The MUMIA Summer School: “Building Next Generation Search Systems”.

A Summer Training School, entitled “Building next generation search systems”, was organised by the MUMIA (Multi-lingual and Multifaceted Interactive Information Access) Cost Action (, and held from 24th to 28th September 2012 in Chalkidiki, Greece. Twenty one PhD students and early stage researchers attended the training school. A unifying theme around several of the talks was patent search. Patent searches typically involve long queries, the documents are classified by topic and are authored by professionals, and are domain specific. In contrast, general web searches involve short queries, the documents are not classified by topic, are often authored by amateurs and web pages and blogs tend to be domain independent.

The opening talk was given by John Tait, who talked further about the unique nature of patent search. Since patents can be declared invalid if the idea first appeared in another language, there is a need for multilingual searching. Patent search is time critical, as patents can go out of date. Traditionally patent search has been considered recall-oriented, as we do need to know whether anything, anywhere has been written on the subject of a patent. However, there is also a need to limit the size of the hit list, as in practice patent officers do not want to examine more than 200 to 300 documents. The concept of patent landscaping, a current research area, goes beyond mere search, as it takes into account what we need the information for. For example, we may need to understand our competitors more – what components does Samsung own patents on? We may wish to identify business opportunities in patented areas, or avoid doing research in areas where patents are unlikely to be obtained. We can predict future product development trends through patent activity.

Georgios Paltoglou of the University of Wolverhampton spoke about distributed information retrieval for patent search, also known as federated patent search. Patent searches invariably involve trawling through several collections of documents, such as medical records, text documents and data bases. Federated search involves three research areas: representation of the source collections; source selection, the job of the “broker” which is where the bulk of research has been done; and result merging. Previously federated systems had been seen as a means of accessing the “invisible web”, but there are characteristics of patent search which make it amenable for distributed IR. There are various patent offices in the world, widely geographically distributed. Patent documents are manually assigned IPC (International Patent Classification) in a five-level hierarchy, and so patents from each IPC subsection can be placed in their own collection. Choosing the right source of documents increases the efficiency of the search, and also avoids the problem of less relevant collections putting noise in the hit list.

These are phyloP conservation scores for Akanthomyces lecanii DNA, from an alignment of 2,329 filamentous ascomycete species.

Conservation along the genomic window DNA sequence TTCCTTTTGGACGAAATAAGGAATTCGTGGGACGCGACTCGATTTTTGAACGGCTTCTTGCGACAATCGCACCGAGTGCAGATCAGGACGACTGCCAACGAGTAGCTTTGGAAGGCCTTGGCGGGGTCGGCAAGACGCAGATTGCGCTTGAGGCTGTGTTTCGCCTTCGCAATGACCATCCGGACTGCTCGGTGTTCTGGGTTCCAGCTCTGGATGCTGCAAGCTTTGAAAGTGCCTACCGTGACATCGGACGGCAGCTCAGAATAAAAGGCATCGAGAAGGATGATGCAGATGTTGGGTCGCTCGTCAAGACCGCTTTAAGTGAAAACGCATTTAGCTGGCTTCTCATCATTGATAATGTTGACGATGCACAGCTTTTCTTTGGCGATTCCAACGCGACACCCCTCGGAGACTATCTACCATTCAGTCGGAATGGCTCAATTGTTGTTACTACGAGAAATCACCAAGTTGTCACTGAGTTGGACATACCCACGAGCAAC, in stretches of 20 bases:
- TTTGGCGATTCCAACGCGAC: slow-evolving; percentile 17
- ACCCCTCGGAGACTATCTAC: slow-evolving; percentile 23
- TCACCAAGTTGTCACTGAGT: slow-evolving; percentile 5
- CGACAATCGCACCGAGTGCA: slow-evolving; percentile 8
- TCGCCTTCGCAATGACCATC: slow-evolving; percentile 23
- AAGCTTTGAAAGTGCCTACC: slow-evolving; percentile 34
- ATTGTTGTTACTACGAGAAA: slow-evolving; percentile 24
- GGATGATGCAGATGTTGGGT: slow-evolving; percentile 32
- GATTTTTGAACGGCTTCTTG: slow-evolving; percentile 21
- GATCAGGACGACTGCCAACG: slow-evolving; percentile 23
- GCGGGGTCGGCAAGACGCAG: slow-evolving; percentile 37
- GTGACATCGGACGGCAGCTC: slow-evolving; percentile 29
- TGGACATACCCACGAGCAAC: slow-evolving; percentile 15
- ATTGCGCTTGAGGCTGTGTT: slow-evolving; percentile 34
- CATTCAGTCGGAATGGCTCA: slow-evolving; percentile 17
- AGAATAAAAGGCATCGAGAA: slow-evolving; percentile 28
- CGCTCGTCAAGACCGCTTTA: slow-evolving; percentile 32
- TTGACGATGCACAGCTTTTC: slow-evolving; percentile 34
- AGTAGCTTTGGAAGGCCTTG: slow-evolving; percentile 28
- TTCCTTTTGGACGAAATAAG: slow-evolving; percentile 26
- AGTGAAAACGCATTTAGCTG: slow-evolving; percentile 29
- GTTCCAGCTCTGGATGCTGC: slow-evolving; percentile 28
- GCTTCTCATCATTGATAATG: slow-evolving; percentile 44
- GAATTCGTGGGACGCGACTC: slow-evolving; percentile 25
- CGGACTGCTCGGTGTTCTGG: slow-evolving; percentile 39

Gabriella Pasi spoke on contextualizing search by the representation and exploitation of user context. The traditional approach in IR has been “query centered”, a “one size fits all” viewpoint where the same query by different users would produce the same results. This ignores user expertise and experience, and does not consider the task at hand. There is an emphasis on topical relevance, but we should also take into account such things as desired geographic source or author, the user’s trust in certain sources, timeliness, the user’s knowledge of the domain, emotional state and gender. Modelling these contexts requires the creation of user models, which raises two issues: firstly we must keep the interaction with the system as simple as possible (or unchanged) while collecting information about the user, and secondly we must exploit the user profile to enhance search quality. There is a tension between personalization and privacy issues. Many states have privacy laws that affect the permissibility of user profiling. One solution called client-side personalization is to use only local profiles. There is a need for user-based evaluation, where the two issues of user profile accuracy and retrieval effectiveness are considered separately.

Pavel Braslavski of Kontur Labs and the Ural Federal University gave a talk entitled “Genres and other non-topical features for IR”. Genre-aware search engines could refine the relevance model by returning documents that are both topically relevant and in the desired genre, enrich the query language if the user is able to specify the desired genre, and enable the building of vertical indexes – a separate index for each genre. Using principal component analysis (PCA) he found 5 main genres which formed a series of legal, scientific, publications, literature and chat. Moving along this spectrum from left to right is characterized by increasing adverb ratio, falling adjective ratio and falling word length. He also considered the possible role of text readability in personalising IR searches. Re-ranking could be done if there is a difference between the user reading profile and the readability of the returned documents. The user’s reading proficiency could be estimated by the average query length in words, or the average reading level of satisfied clicks (lingering on a returned document for 30 seconds or more).